Children of Time by Adrian Tchaikovsky (608 pages)

SHORTLISTED FOR THE 2016 ARTHUR C CLARKE AWARD FOR BEST NOVEL WHO WILL INHERIT THIS NEW EARTH? The last remnants of the human race left a dying Earth, desperate to find a new home among the stars. Following in the footsteps of their ancestors, they discover the greatest treasure of the past age - a world terraformed and prepared for human life. But all is not right in this new Eden. In the long years since the planet was abandoned, the work of its architects has borne disastrous fruit. The planet is not waiting for them, pristine and unoccupied. New masters have turned it from a refuge into mankind's worst nightmare. Now two civilizations are on a collision course, both testing the boundaries of what they will do to survive. As the fate of humanity hangs in the balance, who are the true heirs of this new Earth?


Excession by Iain M Banks (464 pages)

Two and a half millennia ago, the artifact appeared in a remote corner of space, beside a trillion-year-old dying sun from a different universe. It was a perfect black-body sphere, and it did nothing. Then it disappeared. Now it is back. 'Banks is a phenomenon ...wildly successful, fearlessly creative' William Gibson 'Thrilling, affecting and comic ...probably the finest science fiction he has written to date' New Scientist 'Banks has rewritten the libretto for the whole space-opera genre' The Times


Cyteen by C J Cherryh (680 pages)

The Hugo Award-winning SF saga is now available in one complete trade paperback edition, containing Cyteen: The Betrayal, The Rebirth and The Vindication. "A psychological novel, a murder mystery and an examination of power on a grand scale, encompassing light years and outsize lifetimes."--Locus.
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Hi Everyone!

We've been going for almost six years. It's gone quickly, except perhaps for when we read Neverness!

But what else have we read? Here's a list of the scifi classics we've read and had a good ole discussion about:

http://madlab.org.uk/2015/11/manchester-scifi-book-club-book-list-to-date/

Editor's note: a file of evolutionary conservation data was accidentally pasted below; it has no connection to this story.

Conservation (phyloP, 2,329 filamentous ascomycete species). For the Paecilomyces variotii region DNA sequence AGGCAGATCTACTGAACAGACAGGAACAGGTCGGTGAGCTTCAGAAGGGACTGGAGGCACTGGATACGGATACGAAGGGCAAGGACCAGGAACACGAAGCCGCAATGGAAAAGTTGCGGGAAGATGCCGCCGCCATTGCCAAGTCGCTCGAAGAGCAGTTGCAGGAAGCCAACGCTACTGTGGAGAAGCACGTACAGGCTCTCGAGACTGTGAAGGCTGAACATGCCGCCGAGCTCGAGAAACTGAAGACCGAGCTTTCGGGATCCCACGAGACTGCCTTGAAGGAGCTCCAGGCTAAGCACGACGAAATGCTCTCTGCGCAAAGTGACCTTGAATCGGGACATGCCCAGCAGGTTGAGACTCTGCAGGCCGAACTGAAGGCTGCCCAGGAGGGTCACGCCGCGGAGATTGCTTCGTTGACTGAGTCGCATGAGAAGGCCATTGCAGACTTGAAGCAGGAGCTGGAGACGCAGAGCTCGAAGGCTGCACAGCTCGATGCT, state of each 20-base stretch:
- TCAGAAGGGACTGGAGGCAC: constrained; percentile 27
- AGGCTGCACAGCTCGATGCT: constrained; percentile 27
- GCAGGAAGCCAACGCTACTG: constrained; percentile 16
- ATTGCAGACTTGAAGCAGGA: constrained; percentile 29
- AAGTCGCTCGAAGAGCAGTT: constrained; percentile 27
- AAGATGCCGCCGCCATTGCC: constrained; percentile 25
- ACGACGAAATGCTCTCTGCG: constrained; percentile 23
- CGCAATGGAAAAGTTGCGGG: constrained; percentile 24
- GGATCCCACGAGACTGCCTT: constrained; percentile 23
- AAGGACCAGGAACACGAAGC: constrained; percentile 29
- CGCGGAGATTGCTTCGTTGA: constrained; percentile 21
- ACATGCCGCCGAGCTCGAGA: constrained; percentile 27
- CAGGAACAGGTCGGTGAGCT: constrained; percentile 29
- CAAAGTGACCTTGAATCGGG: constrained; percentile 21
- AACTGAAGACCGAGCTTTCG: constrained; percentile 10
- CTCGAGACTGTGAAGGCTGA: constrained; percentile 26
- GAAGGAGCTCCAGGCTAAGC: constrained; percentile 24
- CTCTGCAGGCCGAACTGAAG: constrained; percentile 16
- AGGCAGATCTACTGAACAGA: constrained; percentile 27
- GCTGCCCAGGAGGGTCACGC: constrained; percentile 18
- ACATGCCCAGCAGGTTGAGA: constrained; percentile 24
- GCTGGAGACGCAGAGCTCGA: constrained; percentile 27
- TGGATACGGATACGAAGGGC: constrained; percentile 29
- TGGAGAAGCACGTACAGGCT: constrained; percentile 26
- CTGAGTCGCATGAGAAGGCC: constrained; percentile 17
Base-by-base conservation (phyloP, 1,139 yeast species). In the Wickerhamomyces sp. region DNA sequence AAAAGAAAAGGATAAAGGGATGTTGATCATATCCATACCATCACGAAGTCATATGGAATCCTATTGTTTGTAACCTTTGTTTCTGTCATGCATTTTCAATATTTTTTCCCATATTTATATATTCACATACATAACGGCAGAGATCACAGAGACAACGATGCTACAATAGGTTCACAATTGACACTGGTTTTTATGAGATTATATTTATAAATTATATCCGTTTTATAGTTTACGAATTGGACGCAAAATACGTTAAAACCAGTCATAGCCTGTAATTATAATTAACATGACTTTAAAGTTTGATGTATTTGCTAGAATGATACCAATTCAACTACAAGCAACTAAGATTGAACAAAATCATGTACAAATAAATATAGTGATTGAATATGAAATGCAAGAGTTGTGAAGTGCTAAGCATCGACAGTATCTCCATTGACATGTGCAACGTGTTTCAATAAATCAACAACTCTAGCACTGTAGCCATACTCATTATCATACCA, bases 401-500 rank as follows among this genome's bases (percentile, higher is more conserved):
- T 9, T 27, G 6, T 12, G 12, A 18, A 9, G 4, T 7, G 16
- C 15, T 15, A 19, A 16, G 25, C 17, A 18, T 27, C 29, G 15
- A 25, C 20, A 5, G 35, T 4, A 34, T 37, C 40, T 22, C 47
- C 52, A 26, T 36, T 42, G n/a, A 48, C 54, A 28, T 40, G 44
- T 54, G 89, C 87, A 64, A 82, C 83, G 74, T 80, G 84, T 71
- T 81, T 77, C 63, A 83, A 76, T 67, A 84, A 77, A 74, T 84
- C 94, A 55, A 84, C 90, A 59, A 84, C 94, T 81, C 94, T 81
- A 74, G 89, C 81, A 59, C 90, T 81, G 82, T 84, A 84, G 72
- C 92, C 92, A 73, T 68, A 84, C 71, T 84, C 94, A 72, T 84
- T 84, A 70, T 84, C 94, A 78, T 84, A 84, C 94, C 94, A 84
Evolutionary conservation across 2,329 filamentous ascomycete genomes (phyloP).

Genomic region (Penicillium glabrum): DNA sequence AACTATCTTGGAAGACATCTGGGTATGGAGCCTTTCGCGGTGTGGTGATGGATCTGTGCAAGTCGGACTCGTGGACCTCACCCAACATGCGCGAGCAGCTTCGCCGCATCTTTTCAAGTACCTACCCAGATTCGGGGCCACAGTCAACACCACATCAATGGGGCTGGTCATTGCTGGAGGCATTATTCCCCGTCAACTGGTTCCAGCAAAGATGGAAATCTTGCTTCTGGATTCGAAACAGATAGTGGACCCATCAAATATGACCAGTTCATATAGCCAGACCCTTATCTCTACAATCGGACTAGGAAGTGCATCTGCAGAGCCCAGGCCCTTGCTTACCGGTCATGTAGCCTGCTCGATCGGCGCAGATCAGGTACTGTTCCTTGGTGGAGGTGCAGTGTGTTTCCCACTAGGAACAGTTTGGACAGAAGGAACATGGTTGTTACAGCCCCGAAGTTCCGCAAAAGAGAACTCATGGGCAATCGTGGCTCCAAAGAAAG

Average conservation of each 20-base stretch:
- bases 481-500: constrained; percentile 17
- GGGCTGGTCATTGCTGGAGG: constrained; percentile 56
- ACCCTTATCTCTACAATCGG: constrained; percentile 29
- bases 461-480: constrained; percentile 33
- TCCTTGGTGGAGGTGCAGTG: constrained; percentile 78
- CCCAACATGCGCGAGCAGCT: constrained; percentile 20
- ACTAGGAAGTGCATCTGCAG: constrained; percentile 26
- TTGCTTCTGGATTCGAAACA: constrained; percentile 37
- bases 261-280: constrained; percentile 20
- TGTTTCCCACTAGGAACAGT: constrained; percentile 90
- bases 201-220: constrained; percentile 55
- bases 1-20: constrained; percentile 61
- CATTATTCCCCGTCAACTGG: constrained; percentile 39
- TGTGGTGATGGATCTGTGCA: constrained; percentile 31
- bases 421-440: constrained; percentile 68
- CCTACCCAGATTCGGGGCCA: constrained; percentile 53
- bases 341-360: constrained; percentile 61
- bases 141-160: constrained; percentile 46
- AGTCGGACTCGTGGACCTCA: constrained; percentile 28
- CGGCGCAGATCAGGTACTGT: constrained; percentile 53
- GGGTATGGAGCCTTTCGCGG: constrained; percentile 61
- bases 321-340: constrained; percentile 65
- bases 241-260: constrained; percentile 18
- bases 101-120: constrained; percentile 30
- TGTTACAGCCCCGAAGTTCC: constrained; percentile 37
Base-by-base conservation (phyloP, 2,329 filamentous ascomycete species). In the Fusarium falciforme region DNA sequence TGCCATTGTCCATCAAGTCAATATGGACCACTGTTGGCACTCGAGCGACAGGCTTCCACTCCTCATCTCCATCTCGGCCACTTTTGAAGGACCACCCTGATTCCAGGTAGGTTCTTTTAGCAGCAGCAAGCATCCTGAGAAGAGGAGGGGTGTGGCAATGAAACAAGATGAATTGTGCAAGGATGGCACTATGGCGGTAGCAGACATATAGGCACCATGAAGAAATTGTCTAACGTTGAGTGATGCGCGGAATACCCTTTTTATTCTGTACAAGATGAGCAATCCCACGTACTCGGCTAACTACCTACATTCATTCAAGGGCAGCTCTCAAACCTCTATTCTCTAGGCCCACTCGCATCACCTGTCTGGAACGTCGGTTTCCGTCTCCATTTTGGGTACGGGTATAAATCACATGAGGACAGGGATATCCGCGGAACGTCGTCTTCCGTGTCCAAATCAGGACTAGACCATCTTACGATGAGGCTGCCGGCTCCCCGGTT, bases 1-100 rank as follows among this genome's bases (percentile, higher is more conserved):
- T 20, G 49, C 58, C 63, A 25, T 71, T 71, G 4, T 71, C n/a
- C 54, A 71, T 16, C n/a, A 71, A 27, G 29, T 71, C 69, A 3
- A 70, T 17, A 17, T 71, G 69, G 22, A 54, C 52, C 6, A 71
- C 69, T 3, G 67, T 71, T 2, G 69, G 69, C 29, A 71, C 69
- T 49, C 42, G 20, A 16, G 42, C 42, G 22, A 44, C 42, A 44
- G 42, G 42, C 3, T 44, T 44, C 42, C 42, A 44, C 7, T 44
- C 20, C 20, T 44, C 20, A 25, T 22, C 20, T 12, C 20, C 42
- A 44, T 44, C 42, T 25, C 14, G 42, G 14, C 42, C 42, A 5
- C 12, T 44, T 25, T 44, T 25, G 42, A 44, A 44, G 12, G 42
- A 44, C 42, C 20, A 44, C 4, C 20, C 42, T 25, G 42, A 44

We'll be choosing our next round of books soon. Any suggestions?

Our next book is The Sparrow by Mary Doria Russell (408 p) on the 15th December

Followed by Rocannon’s World by Ursula Le Guin (128 p) – currently only available as used/ebook - on the 19th January.

See you next book!
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Hi Everybody!

Our next book is Gemsigns by Stephanie Saulter, which we will be discussing on Tuesday 15th September at 7pm.

“For years the human race suffered from a deadly Syndrome, but when a cure was found – in the form of genetically engineered human beings, gems – the line between survival and ethics was radically altered. Now the gems are fighting for their freedom, from the oppression of the companies that created them, and against the norms who see them as slaves. And a conference at which Dr Eli Walker has been commissioned to present his findings on the gems is the key to that freedom. But with the gemtech companies fighting to keep the gems enslaved, and the horrifying godgangs determined to rid the earth of these ‘unholy’ creations, the gems are up against forces that may just be too powerful to oppose.”

Our next books:

20th October – Station Eleven by Emily St. John Mandel (384 p)
17th November – The Martian by Andy Weir (384 p)
15th December – The Sparrow by Mary Doria Russell (408 p)
19th January – Rocannon’s World by Ursula Le Guin (128 p) – currently only available as used/ebook